155. Most Complicated Structure in The Universe

22 Mar

I think it is very possible that the human brain is the most complicated and intricate object in the Universe. Of course we don’t know what has developed on other planets, but here on Earth this argument more clearly has merit. My discussion here may convince you of this. I have also written this to show that the brain is so complicated and difficult to study in detail that centuries from now much of it will still remain a mystery. I also want to put to rest notions that we can “download” brain information,  read minds or do much scientific work with large electrode arrays, or construct computers that duplicate brain structure and function. Writers not fully educated in neurophysiology often under-estimate the extreme complexity of the human brain and the impossible difficulty of most cell-interconnection research.

Here is what I learned through my laboratory work and reading the neurophysiology literature for about 50 years. The human brain is composed of billions of nerve cells.  Each cell has connections to many (up to 10,000) other cells. There are perhaps 500 trillion or more interconnections called synapses and gap junctions. Each tiny connection (which functions like some transistor variation) has a complicated and variable structure. Interactions can be digital or analog, and are affected by various hormones and other chemicals. Much of brain functioning involves components that are extremely small, often at the molecular level.

Trying to understand nervous system control points (the logic) when there are, say, 500 trillion units, was rejected by many researchers in favor of starting with simpler systems. For example, Eric Kandel (Nobel prize winner) used the simple nervous system of the mollusk Aplysia, which has a small number of cells. A lot has been learned about cell logic through this type of experimentation. Trying to understand how the human brain works using hundreds of electrodes may have some merit. One problem in working with extremely tiny control points is that it is hard to know exactly where the electrodes are and what you are actually recording from. Also, the electrodes used in the human brain could easily damage the tiny delicate structures. Some cells may have important connections to other distant cells that are not in the electrode array range. Replication would be almost impossible.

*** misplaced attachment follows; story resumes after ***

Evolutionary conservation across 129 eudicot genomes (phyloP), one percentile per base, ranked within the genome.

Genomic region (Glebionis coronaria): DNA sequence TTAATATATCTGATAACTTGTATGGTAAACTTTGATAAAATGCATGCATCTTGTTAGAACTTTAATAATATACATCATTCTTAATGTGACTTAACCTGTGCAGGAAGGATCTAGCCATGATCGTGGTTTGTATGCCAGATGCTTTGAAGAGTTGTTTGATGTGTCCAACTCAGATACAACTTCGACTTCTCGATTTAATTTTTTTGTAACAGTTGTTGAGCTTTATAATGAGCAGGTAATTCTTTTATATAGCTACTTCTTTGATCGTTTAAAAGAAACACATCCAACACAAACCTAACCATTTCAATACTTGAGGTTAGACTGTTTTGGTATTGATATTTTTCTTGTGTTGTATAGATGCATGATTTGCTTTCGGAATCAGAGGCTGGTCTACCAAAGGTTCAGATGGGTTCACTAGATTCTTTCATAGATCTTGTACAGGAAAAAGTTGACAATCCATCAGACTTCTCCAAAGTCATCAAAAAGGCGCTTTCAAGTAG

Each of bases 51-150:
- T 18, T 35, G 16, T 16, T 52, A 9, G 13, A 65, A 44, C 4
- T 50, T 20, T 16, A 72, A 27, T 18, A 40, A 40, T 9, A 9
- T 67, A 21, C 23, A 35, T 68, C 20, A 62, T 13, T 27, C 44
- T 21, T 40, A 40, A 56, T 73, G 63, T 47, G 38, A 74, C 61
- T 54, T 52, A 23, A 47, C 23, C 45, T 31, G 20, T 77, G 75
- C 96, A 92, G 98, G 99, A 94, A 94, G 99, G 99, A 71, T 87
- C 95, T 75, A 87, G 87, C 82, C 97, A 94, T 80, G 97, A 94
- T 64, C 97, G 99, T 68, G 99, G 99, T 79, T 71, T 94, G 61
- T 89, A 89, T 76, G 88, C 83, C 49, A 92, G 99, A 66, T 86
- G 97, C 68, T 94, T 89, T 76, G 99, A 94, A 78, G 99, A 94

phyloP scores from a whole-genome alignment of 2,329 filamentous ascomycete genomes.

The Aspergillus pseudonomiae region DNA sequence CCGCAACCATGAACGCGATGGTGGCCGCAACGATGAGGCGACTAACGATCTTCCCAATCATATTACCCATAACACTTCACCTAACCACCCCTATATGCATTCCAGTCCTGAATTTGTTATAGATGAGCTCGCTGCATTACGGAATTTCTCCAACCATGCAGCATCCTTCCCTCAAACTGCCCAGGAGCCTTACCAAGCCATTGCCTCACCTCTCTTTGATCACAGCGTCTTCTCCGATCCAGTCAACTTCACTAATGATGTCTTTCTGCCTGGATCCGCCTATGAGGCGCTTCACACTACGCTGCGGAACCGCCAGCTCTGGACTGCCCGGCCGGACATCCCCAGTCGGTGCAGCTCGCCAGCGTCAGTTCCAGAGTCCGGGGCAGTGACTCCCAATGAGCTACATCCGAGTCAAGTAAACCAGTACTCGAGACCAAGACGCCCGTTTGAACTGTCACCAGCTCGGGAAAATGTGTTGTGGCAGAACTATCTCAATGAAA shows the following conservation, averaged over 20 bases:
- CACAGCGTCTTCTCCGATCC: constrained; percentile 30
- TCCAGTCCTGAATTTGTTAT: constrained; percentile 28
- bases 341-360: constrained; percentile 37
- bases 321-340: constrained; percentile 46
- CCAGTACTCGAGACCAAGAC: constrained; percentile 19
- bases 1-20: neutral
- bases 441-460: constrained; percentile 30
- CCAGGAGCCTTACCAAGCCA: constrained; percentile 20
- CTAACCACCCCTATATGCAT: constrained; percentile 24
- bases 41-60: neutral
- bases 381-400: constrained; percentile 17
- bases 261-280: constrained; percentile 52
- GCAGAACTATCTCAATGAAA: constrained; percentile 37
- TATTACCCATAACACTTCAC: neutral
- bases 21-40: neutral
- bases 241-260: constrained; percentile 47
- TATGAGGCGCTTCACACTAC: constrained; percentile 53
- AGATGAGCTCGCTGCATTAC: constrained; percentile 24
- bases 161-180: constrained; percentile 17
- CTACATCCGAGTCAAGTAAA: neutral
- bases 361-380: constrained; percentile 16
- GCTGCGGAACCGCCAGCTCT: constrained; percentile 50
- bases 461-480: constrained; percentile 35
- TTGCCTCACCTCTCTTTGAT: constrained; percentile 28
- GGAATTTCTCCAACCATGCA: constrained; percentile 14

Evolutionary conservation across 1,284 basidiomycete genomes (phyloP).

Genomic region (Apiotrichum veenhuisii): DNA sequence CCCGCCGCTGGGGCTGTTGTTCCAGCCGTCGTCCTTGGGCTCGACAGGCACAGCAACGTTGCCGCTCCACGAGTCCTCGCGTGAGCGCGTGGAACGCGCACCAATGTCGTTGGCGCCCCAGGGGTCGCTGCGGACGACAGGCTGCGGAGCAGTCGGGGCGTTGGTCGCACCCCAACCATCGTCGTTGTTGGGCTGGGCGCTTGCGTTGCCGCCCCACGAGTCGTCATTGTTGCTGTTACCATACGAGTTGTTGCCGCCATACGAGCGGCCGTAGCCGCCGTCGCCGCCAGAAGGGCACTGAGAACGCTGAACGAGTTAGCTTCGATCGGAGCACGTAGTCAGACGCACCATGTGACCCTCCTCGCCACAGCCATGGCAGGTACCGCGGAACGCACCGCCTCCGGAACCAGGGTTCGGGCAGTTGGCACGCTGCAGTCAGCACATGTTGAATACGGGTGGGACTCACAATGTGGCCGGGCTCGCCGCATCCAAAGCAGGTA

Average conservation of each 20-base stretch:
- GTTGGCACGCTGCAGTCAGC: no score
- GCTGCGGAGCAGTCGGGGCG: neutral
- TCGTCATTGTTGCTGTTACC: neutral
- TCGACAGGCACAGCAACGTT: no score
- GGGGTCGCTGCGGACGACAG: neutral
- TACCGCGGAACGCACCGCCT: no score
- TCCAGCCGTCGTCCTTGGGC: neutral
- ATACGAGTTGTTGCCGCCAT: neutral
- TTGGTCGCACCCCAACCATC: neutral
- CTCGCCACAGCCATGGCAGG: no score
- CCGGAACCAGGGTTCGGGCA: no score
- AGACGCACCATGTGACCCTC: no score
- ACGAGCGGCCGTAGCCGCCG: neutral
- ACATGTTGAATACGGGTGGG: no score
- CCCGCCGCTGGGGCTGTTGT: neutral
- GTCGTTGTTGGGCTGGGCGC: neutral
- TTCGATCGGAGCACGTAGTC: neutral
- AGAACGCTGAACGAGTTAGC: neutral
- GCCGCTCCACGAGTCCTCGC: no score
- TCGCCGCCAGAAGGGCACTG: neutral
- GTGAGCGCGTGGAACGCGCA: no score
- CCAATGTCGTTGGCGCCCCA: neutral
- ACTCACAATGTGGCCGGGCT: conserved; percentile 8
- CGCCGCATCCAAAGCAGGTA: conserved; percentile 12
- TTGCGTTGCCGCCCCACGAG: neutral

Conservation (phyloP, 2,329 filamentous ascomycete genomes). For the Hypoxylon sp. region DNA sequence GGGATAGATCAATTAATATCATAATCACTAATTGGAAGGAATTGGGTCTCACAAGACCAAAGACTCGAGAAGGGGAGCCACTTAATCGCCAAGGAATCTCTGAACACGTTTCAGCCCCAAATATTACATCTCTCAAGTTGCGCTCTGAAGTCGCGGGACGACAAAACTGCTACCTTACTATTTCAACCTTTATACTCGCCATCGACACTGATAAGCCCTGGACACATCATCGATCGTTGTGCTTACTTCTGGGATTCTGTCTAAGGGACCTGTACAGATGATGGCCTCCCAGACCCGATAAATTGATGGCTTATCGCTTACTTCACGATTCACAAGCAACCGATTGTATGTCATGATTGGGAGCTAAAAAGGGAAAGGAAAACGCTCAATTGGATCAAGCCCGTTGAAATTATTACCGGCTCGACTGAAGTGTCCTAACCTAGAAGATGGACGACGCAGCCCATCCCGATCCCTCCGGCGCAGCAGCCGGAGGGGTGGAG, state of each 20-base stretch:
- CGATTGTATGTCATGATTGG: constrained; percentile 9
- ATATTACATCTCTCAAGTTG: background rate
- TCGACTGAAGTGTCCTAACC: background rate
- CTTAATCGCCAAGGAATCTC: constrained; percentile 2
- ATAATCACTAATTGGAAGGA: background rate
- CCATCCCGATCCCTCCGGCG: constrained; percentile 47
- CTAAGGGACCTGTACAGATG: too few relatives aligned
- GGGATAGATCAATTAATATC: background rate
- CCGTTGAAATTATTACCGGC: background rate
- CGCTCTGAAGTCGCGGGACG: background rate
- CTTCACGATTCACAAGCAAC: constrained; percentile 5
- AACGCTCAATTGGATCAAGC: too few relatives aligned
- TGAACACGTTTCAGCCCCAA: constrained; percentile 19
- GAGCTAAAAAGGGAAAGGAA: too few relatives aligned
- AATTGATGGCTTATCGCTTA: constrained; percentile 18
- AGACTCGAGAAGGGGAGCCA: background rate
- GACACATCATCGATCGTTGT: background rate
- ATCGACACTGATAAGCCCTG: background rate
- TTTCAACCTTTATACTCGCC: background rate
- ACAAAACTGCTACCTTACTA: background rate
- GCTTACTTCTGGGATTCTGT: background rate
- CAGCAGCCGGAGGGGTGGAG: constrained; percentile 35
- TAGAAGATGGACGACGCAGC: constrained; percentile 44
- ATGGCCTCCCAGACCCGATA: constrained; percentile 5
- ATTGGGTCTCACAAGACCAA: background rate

When faced with these difficult problems, neurophysiologists have worked successfully (producing valuable info) with various more practical methods. For example, certain brain areas, such as those directly connected to sensory input, are more easily studied. The sensory nerves can be monitored for electrical activity, and the closely associated brain cells can be studied with electrodes, especially in certain animals. The same goes for brain areas closely associated with motor output.

A lot of recent brain research has been done with MRI scans and with EEG (brain waves).  Certain types of conclusions can be drawn from this type of work, but it does not tell us much about the 500 trillion control points.

There are structures and processes in nature that we may never fully understand — like dark energy and black holes.

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